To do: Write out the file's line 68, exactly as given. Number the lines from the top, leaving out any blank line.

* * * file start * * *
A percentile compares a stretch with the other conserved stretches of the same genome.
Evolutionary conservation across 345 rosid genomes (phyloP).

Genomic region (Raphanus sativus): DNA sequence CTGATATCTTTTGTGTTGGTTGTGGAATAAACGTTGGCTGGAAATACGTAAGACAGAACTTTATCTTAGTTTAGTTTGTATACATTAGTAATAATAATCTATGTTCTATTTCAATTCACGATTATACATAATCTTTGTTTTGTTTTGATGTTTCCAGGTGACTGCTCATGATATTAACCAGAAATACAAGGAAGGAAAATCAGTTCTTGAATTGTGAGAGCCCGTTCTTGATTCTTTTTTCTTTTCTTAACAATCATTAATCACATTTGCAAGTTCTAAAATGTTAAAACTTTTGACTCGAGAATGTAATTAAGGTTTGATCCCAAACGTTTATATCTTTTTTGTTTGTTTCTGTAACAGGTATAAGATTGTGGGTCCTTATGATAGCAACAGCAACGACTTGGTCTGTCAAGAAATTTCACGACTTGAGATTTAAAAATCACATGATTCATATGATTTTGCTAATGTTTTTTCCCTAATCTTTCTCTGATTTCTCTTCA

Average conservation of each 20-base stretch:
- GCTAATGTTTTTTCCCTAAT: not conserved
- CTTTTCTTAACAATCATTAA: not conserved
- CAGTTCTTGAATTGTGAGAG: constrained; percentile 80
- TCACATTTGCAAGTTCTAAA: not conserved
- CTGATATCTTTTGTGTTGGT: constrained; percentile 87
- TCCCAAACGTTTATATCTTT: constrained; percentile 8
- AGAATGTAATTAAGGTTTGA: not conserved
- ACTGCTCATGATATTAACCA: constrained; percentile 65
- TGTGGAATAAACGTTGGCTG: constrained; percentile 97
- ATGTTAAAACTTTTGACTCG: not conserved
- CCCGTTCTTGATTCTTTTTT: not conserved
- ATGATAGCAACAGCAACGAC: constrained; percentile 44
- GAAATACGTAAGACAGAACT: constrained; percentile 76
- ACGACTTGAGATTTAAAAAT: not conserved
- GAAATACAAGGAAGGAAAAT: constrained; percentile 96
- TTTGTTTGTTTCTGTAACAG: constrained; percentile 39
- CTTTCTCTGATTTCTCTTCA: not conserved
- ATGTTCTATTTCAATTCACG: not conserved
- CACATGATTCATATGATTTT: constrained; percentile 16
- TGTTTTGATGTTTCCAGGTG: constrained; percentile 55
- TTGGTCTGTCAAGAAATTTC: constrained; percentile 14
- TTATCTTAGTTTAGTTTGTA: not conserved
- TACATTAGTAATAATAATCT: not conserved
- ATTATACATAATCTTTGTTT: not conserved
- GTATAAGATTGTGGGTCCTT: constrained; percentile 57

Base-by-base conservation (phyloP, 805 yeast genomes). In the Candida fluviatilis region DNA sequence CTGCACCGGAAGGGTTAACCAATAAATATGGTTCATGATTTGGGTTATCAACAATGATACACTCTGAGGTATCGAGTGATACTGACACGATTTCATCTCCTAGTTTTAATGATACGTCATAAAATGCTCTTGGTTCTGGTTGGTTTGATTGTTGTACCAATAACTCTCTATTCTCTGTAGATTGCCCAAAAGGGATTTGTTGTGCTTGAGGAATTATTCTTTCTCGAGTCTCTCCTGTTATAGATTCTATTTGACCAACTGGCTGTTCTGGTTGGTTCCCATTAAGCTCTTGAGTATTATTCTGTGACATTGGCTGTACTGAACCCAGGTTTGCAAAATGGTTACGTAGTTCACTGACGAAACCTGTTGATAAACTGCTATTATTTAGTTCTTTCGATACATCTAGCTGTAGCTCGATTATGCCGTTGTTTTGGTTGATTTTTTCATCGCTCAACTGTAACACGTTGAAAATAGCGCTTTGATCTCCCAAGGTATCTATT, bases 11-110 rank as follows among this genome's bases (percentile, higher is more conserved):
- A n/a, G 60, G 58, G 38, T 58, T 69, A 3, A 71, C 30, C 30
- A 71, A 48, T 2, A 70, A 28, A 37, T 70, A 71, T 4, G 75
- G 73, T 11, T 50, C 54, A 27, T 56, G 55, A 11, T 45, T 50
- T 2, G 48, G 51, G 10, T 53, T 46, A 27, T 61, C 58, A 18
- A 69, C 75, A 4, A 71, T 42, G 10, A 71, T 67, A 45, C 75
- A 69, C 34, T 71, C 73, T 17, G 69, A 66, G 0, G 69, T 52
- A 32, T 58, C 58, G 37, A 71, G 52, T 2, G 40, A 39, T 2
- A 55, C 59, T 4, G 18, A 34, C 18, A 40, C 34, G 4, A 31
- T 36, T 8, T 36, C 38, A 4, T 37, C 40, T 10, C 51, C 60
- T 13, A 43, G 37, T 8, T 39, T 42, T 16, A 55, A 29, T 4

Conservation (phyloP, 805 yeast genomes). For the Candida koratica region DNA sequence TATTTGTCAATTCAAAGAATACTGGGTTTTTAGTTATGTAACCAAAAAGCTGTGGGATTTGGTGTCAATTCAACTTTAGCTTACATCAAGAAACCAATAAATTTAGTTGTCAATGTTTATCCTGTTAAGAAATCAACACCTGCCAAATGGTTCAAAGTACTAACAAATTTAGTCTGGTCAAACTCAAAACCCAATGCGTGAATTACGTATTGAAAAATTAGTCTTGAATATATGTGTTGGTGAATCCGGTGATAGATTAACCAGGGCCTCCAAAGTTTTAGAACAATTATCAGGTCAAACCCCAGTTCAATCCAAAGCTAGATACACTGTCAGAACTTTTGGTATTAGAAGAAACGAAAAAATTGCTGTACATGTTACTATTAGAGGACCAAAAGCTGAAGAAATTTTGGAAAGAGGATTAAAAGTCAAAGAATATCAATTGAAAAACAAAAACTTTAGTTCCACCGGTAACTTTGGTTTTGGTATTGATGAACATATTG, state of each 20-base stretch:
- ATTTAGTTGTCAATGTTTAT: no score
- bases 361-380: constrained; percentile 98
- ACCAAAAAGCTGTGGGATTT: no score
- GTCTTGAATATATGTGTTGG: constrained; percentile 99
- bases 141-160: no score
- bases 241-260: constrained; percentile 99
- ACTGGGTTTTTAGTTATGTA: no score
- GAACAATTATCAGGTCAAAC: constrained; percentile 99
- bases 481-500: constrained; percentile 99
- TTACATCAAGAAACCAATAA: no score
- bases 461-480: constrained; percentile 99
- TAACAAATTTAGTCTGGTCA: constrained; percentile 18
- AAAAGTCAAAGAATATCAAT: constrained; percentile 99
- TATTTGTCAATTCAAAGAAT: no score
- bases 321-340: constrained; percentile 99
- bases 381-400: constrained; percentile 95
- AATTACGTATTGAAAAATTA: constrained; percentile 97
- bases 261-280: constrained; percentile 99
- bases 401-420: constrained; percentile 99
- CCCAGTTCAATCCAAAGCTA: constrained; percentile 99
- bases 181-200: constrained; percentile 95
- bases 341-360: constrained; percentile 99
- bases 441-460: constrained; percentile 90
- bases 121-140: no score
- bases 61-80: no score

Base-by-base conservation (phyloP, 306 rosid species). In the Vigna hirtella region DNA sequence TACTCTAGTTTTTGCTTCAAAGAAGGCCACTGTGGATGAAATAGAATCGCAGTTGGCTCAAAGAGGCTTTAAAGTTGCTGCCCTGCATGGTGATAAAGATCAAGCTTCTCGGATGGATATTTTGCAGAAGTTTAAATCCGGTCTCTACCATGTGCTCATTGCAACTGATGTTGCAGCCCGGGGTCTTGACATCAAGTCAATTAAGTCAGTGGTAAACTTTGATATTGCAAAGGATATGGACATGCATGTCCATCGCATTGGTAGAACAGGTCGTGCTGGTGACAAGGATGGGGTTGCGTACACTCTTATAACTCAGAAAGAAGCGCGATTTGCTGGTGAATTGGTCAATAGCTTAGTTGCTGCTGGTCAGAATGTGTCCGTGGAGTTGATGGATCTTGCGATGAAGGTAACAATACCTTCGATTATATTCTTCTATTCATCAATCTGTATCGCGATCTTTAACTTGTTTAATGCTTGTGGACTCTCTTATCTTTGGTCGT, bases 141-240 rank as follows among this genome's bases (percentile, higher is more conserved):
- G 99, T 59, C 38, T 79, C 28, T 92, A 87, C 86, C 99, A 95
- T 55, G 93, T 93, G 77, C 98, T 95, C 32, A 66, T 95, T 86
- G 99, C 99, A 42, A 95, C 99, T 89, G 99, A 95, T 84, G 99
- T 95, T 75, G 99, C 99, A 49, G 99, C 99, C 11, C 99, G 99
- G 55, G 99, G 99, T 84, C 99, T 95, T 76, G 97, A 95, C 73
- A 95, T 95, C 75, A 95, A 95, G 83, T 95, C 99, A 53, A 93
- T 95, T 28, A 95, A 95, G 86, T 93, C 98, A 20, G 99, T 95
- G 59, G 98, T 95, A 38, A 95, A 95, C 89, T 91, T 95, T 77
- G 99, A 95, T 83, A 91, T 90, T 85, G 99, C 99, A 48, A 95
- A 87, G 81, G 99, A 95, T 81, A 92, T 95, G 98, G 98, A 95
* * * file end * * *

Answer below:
- G 99, T 59, C 38, T 79, C 28, T 92, A 87, C 86, C 99, A 95